Suhas Roy’s small mixed media portrait with its soft touches of blue and pink on a haze of black is certainly one of the best in his Radha Series was showcased in “Art Beat 2”, the exhibition of paintings presented by Masters Collection Art Gallery. Judging by the way works were being swept up, even before the formal inauguration by author Sunil Gangopadhya, Art Beat 2 seemed to have got a quite headstart.
Artist focus in Diverse Display
The subject was the artist themselves rather than their art. Masters Collection Art Gallery organized an exhibition of the paintings and sculptures of 24 artists in an effort to provide a platform to emergeing talents of West Bengal. The exhibition, titled New Horizon, was inaugurated by artist Shuvaprasanna, at the gallery.
Diverse subjects share space at the exhibition – abstracts, nature in all its sublimity, the human form and its varied moods, the regal Boddhisatva captured in brilliant vermilion, colonial Calcutta.
Of Canvas and Coffee
Creative canvases and a confluence of forms promising to take you a journey of visual delight, while sumptuous finger food and fine tea make up the sip-and-bite quotient. That in a nutshell describes a series of art exhibition planned at By The Way, Taj Bengal.
This is a consolidated effort to promote art in general. We chose By The Way as the venue because the idea was to create an informal Parisian cafe ambience where an artist, whether famous or upcoming is best understood.
Art beat , the forst series of exhibition, was held on April featured big names like Prakash karmakar, Beena Pradhan, Shuvaprasanna and others.
Masters To New Talent
Sahil Desai’s decade old enterprise - the sale of imported oil reproductions of masterpieces – is going strong, but original paintings, especially those by upcoming artists, are quickly gaining favour with those who love art but cannot afford to take home a master.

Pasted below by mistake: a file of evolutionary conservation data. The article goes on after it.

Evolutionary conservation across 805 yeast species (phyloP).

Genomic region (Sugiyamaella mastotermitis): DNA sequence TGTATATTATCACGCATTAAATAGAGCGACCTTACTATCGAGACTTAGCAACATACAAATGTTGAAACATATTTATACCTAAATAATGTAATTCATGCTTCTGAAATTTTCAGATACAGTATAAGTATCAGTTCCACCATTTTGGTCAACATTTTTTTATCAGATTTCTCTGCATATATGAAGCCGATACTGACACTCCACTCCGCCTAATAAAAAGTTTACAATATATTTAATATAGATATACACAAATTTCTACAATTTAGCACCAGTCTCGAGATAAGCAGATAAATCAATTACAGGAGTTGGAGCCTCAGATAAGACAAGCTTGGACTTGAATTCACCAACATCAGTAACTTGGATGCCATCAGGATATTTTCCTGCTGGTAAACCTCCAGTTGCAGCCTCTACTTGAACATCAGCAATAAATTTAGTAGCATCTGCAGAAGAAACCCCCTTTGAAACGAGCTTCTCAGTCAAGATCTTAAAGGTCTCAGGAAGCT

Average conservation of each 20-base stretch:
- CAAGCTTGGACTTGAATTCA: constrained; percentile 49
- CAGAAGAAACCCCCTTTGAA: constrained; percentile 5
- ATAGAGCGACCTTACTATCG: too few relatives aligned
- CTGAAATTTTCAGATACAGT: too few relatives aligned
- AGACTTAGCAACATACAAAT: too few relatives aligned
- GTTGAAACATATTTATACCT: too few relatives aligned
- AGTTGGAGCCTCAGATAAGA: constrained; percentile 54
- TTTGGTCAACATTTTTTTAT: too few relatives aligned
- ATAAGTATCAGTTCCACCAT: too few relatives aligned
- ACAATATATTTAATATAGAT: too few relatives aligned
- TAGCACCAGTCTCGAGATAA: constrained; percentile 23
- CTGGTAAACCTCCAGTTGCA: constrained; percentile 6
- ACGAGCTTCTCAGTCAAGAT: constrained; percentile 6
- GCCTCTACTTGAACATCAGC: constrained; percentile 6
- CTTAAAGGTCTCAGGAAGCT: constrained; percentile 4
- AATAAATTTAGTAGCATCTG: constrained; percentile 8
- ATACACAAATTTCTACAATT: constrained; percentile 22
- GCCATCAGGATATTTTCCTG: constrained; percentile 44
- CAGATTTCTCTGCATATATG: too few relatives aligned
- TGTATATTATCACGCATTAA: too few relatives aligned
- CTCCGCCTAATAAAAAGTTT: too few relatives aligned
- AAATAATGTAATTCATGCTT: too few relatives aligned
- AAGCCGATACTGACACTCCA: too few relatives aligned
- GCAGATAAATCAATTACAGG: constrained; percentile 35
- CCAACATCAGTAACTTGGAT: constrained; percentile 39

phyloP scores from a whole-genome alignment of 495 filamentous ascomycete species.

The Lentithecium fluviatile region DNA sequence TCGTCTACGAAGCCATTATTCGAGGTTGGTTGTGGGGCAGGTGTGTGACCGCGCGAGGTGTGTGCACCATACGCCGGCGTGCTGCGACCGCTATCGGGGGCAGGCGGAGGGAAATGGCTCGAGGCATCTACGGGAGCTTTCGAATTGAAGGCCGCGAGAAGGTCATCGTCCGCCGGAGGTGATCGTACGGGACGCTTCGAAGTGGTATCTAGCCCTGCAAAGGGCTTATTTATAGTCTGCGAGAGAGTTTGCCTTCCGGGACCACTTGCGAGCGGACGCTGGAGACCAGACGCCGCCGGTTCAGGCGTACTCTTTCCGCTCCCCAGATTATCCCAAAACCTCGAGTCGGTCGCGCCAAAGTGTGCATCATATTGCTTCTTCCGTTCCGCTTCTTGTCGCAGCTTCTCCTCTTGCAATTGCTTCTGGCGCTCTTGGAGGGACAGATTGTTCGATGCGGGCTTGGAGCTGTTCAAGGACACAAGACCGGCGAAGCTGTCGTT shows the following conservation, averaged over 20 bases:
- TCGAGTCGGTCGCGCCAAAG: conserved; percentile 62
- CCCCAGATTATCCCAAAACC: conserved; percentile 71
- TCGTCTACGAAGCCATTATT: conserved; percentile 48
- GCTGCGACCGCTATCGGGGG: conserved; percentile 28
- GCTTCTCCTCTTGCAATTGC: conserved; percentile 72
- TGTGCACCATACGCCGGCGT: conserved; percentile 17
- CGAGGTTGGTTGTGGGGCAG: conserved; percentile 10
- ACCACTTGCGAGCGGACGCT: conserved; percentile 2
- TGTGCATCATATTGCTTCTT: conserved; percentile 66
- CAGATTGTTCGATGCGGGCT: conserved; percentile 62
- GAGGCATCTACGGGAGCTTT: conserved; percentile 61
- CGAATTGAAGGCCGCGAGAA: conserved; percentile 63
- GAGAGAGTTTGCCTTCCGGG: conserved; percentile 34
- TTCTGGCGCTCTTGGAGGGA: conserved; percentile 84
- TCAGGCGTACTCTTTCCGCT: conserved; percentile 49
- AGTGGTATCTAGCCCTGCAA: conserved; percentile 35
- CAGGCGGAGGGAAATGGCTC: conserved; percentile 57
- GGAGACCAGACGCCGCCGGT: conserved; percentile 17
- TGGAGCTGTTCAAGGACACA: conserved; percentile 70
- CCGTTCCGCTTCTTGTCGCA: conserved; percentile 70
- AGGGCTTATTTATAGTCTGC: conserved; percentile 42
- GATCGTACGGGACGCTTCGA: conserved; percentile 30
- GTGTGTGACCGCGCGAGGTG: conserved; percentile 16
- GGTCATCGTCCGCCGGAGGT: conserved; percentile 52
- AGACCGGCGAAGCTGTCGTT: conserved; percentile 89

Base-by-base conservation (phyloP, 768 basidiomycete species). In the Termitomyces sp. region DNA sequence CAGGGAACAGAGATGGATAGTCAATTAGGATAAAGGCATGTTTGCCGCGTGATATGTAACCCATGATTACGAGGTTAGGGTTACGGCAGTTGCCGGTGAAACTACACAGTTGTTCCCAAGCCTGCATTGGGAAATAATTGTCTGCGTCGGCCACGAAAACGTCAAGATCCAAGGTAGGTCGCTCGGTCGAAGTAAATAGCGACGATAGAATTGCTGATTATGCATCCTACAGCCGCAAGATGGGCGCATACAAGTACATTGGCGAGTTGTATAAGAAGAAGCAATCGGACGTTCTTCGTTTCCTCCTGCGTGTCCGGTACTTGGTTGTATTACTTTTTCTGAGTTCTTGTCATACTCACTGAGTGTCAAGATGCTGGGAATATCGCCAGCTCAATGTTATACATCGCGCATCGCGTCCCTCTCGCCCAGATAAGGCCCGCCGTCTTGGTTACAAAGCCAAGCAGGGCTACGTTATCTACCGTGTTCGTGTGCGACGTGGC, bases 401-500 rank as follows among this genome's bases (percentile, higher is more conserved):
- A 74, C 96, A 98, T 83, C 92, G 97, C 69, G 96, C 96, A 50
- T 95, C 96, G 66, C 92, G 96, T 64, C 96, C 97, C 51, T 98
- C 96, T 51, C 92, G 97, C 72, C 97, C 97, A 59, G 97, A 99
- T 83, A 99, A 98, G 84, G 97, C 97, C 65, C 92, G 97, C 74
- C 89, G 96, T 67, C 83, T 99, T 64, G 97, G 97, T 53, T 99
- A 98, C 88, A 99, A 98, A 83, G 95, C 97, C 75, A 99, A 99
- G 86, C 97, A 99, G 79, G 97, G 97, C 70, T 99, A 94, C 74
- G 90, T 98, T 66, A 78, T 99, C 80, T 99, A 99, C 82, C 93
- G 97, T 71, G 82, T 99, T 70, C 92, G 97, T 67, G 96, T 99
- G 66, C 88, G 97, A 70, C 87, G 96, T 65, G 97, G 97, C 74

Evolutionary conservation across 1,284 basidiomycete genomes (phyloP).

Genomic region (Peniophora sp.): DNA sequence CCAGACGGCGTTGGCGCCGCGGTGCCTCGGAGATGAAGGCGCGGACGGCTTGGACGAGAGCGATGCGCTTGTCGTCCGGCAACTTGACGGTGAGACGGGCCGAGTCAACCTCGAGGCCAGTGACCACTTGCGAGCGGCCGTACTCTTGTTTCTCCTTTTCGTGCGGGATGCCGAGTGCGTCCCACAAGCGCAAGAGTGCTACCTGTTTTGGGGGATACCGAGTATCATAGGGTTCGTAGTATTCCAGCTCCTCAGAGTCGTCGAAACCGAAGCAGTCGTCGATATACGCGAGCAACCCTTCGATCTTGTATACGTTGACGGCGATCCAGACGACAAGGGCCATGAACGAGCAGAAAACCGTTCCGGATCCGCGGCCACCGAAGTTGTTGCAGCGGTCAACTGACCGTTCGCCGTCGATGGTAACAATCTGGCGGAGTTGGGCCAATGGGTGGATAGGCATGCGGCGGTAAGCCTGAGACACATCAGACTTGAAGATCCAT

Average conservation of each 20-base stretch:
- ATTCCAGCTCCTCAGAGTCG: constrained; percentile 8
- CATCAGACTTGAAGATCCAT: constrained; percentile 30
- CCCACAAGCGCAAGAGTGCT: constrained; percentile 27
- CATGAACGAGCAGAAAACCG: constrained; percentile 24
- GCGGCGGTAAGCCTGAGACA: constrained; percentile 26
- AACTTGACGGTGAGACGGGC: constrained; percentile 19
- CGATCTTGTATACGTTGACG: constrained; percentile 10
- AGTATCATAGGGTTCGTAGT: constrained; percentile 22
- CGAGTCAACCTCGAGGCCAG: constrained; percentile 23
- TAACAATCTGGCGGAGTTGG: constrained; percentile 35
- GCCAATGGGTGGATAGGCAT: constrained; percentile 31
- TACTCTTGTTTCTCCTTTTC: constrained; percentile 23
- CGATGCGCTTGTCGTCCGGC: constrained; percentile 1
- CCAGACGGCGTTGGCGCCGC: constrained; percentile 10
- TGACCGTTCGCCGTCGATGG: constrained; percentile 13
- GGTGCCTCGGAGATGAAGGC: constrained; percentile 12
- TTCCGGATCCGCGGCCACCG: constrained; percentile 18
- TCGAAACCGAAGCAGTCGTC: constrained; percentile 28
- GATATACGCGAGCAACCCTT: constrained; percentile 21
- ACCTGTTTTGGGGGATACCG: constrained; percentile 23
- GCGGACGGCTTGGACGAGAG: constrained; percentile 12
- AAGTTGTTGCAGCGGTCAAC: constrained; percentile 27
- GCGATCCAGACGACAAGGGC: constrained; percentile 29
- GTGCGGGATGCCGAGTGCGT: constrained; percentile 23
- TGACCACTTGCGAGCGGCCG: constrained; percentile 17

Masters Collection Art Gallery has launched its show titled “New Horizon” for the emerging Indian artists. Most of the artists displayed in the show are comparatively new and haven’t had too much public exposure like Parag Adhikary , Dilip Choudhury ,to name a few.
Investments in paintings today is second only to stocks, said Desai. “Upcoming artists are more in demand because buyers seem to enjoy the gamble. The prices of works grow manifold a s artists gain fame.”
Art on the Move
The Statesman, April 2006 : It's like walking through a tunnel of emotions as one moves from one painting to another. Masters Collection is hosting an exhibition of renounced artists of Bengal. Sanatan Dinda “Yeogopurush” is all about spiritual enlightment. A stone carved face juxtaposes man is incomplete without his clothes. His paintings are also not complete without the frames.The “Dance Festival” by Subrata Gangopadhya blends in different colours. The flow of colours and music give the work a life of its own. Masters Collections has done its bit to introduce works of European and American World masters. It has also realised the importance of marketing Indian paintings. This exhibition gives a glimpse into the talent pool we have.
Dinda at show of Masters
The Hindustan Times, April 2006 :Adulation crowded the front rows of every spectator’s mind as they scrutinised the oeuvre of 20”senior and renounced” artists at By The Way, Taj Bengal. The exhibition titled “Art Beat, inaugurated by Tanushree Shankar, showcased works of contemporary artists of Bengal such as Shuvaprasanna, Sanatan DInda, Sunil Das, Prakash Raman and Beena Pradhan.